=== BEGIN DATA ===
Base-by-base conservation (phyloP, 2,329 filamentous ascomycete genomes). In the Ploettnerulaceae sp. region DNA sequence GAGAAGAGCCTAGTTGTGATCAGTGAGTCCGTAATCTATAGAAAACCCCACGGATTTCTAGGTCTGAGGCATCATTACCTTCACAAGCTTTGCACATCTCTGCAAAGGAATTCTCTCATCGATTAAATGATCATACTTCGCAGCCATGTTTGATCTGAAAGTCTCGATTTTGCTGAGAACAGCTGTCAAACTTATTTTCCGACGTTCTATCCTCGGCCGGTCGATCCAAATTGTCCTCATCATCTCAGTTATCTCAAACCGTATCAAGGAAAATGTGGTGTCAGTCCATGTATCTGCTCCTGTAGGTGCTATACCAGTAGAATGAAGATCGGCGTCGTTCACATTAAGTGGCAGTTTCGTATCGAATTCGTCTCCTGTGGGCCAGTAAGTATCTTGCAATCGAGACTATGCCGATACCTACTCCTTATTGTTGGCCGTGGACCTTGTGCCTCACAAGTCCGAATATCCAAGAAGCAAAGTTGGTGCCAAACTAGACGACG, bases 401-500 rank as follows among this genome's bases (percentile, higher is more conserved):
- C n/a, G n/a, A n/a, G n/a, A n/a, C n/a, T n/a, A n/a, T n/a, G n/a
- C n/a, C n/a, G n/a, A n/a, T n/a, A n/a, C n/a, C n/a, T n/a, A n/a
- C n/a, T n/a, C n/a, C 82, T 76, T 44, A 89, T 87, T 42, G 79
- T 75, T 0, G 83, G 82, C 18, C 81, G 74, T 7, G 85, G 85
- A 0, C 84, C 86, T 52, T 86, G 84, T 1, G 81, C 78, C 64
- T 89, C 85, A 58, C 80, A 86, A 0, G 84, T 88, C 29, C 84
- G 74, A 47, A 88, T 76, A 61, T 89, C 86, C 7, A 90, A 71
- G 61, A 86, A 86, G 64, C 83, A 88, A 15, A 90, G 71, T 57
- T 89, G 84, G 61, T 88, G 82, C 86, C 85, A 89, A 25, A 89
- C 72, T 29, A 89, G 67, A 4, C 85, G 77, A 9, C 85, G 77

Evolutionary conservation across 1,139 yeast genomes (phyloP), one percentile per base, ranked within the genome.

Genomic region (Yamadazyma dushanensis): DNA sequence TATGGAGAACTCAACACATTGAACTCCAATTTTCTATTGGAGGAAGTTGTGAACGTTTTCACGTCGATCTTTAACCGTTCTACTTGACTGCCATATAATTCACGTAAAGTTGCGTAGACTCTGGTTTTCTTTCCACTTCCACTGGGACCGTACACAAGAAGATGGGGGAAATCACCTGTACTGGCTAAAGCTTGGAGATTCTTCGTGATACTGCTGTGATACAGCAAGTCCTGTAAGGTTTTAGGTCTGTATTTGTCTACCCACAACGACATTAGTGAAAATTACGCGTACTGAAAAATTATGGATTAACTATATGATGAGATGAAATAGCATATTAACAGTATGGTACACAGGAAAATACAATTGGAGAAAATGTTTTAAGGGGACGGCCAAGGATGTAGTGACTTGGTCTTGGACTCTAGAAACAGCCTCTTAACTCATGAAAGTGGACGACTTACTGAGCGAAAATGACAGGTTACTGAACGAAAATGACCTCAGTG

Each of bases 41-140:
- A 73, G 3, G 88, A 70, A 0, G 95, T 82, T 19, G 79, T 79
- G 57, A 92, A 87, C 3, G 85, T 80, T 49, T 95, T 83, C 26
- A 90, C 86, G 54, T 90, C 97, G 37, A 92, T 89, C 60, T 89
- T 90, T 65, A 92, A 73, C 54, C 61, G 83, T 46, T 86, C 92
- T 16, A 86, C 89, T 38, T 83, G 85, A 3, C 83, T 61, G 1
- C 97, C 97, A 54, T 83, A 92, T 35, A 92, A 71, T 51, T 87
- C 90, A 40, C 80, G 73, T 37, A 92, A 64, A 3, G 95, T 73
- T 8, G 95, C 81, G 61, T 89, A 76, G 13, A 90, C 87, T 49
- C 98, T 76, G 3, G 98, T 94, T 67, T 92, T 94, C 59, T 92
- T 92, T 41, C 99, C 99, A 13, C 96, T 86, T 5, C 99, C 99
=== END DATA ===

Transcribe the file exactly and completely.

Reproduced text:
Base-by-base conservation (phyloP, 2,329 filamentous ascomycete genomes). In the Ploettnerulaceae sp. region DNA sequence GAGAAGAGCCTAGTTGTGATCAGTGAGTCCGTAATCTATAGAAAACCCCACGGATTTCTAGGTCTGAGGCATCATTACCTTCACAAGCTTTGCACATCTCTGCAAAGGAATTCTCTCATCGATTAAATGATCATACTTCGCAGCCATGTTTGATCTGAAAGTCTCGATTTTGCTGAGAACAGCTGTCAAACTTATTTTCCGACGTTCTATCCTCGGCCGGTCGATCCAAATTGTCCTCATCATCTCAGTTATCTCAAACCGTATCAAGGAAAATGTGGTGTCAGTCCATGTATCTGCTCCTGTAGGTGCTATACCAGTAGAATGAAGATCGGCGTCGTTCACATTAAGTGGCAGTTTCGTATCGAATTCGTCTCCTGTGGGCCAGTAAGTATCTTGCAATCGAGACTATGCCGATACCTACTCCTTATTGTTGGCCGTGGACCTTGTGCCTCACAAGTCCGAATATCCAAGAAGCAAAGTTGGTGCCAAACTAGACGACG, bases 401-500 rank as follows among this genome's bases (percentile, higher is more conserved):
- C n/a, G n/a, A n/a, G n/a, A n/a, C n/a, T n/a, A n/a, T n/a, G n/a
- C n/a, C n/a, G n/a, A n/a, T n/a, A n/a, C n/a, C n/a, T n/a, A n/a
- C n/a, T n/a, C n/a, C 82, T 76, T 44, A 89, T 87, T 42, G 79
- T 75, T 0, G 83, G 82, C 18, C 81, G 74, T 7, G 85, G 85
- A 0, C 84, C 86, T 52, T 86, G 84, T 1, G 81, C 78, C 64
- T 89, C 85, A 58, C 80, A 86, A 0, G 84, T 88, C 29, C 84
- G 74, A 47, A 88, T 76, A 61, T 89, C 86, C 7, A 90, A 71
- G 61, A 86, A 86, G 64, C 83, A 88, A 15, A 90, G 71, T 57
- T 89, G 84, G 61, T 88, G 82, C 86, C 85, A 89, A 25, A 89
- C 72, T 29, A 89, G 67, A 4, C 85, G 77, A 9, C 85, G 77

Evolutionary conservation across 1,139 yeast genomes (phyloP), one percentile per base, ranked within the genome.

Genomic region (Yamadazyma dushanensis): DNA sequence TATGGAGAACTCAACACATTGAACTCCAATTTTCTATTGGAGGAAGTTGTGAACGTTTTCACGTCGATCTTTAACCGTTCTACTTGACTGCCATATAATTCACGTAAAGTTGCGTAGACTCTGGTTTTCTTTCCACTTCCACTGGGACCGTACACAAGAAGATGGGGGAAATCACCTGTACTGGCTAAAGCTTGGAGATTCTTCGTGATACTGCTGTGATACAGCAAGTCCTGTAAGGTTTTAGGTCTGTATTTGTCTACCCACAACGACATTAGTGAAAATTACGCGTACTGAAAAATTATGGATTAACTATATGATGAGATGAAATAGCATATTAACAGTATGGTACACAGGAAAATACAATTGGAGAAAATGTTTTAAGGGGACGGCCAAGGATGTAGTGACTTGGTCTTGGACTCTAGAAACAGCCTCTTAACTCATGAAAGTGGACGACTTACTGAGCGAAAATGACAGGTTACTGAACGAAAATGACCTCAGTG

Each of bases 41-140:
- A 73, G 3, G 88, A 70, A 0, G 95, T 82, T 19, G 79, T 79
- G 57, A 92, A 87, C 3, G 85, T 80, T 49, T 95, T 83, C 26
- A 90, C 86, G 54, T 90, C 97, G 37, A 92, T 89, C 60, T 89
- T 90, T 65, A 92, A 73, C 54, C 61, G 83, T 46, T 86, C 92
- T 16, A 86, C 89, T 38, T 83, G 85, A 3, C 83, T 61, G 1
- C 97, C 97, A 54, T 83, A 92, T 35, A 92, A 71, T 51, T 87
- C 90, A 40, C 80, G 73, T 37, A 92, A 64, A 3, G 95, T 73
- T 8, G 95, C 81, G 61, T 89, A 76, G 13, A 90, C 87, T 49
- C 98, T 76, G 3, G 98, T 94, T 67, T 92, T 94, C 59, T 92
- T 92, T 41, C 99, C 99, A 13, C 96, T 86, T 5, C 99, C 99